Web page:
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Coral Reef Restoration Training

{MEDIA GALLERY DEFAULT}The impact of climate change on global coral reefs has been devastating, threatening the livelihoods of millions of people including coastal communities within Eastern Africa and the islands of the Western Indian Ocean. Over the past two decades, coral reefs within the region have suffered widespread degradation through a series of ocean warming events and subsequent coral bleaching. Within the Seychelles this resulted in an average loss of 90 % live coral cover in 1998 and a further 50 % loss in 2016. In addition to coral mortality, coral bleaching inhibits overall reef health and resilience capacity, coral reproduction and increases disease prevalence.

The NCCT are funding a two week intensive training working in coral reef restoration in June 2019 on Praslin Island in the Seychelles. This workshop will result in the first cohort of Coral Reef Restoration Leaders, a collaboration between Corales de Paz, the Noble Caledonia Charitable Trust and Nature Seychelles.

CORAL REEF RESTORATION TRAINING The trainees will be community leaders and reef practitioners from the Western Indian Ocean region (Comoros, Kenya, Madagascar, Mauritius, Mayotte, Mozambique, Reunion Island, Seychelles, Somalia, South Africa and Tanzania) who are working or plan to work on coral reef restoration in their home countries; people that don't have the resources to pay for such training but are committed to coral reef conservation. The objective is to build capacity for people living in the WIO region and to improve coral reef conservation efforts at a local and national scale in the region.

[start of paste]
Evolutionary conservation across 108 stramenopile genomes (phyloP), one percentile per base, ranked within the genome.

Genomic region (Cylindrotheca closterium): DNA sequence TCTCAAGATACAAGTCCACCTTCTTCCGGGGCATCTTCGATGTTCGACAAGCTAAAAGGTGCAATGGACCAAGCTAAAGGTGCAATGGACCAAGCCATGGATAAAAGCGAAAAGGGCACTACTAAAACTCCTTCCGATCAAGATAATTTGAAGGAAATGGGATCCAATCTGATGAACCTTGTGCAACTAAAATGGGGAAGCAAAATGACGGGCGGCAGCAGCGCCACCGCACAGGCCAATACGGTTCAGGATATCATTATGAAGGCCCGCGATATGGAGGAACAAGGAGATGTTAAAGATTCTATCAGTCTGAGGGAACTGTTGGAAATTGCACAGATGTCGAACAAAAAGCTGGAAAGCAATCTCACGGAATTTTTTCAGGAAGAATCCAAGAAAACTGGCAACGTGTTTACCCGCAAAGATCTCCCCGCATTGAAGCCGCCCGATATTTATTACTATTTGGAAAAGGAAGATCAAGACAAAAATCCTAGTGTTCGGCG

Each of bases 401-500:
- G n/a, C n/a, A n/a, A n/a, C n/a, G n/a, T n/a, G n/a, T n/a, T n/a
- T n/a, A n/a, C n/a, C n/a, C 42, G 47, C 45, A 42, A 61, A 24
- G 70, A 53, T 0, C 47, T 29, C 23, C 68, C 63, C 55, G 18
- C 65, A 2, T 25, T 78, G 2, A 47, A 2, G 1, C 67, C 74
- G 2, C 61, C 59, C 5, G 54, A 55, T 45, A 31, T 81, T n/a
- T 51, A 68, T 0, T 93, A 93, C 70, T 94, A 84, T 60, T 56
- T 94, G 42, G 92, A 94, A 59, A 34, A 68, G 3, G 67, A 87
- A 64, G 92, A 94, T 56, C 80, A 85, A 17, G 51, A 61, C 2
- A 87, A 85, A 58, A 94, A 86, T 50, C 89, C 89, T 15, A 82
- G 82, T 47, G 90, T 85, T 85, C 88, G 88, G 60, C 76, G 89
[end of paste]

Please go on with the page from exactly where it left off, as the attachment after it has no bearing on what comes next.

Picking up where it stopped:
The workshop will be coordinated by Dr Phanor H Montoya-Maya of the NGO Corales de Paz and Research Associate to Nature Seychelles, the NGO responsible for the largest coral reef restoration project completed to date in the Indian Ocean: the USAID/UNDP-GEF-funded “Reef Rescuers: Restoring Reefs in the Face of Climate Change”. Phanor is also an onboard marine biology expert as part of Noble Caledonia’s expedition team. The current Reef Rescuers Project Technical Coordinators, Paul Anstey and Chloe Shute, will assist in training and logistics.

At the end of the training programme participants will be able to plan a coral reef restoration project and carry out key activities of the coral gardening method. They will receive seed funding, advice and support to set up and maintain a project in their local community.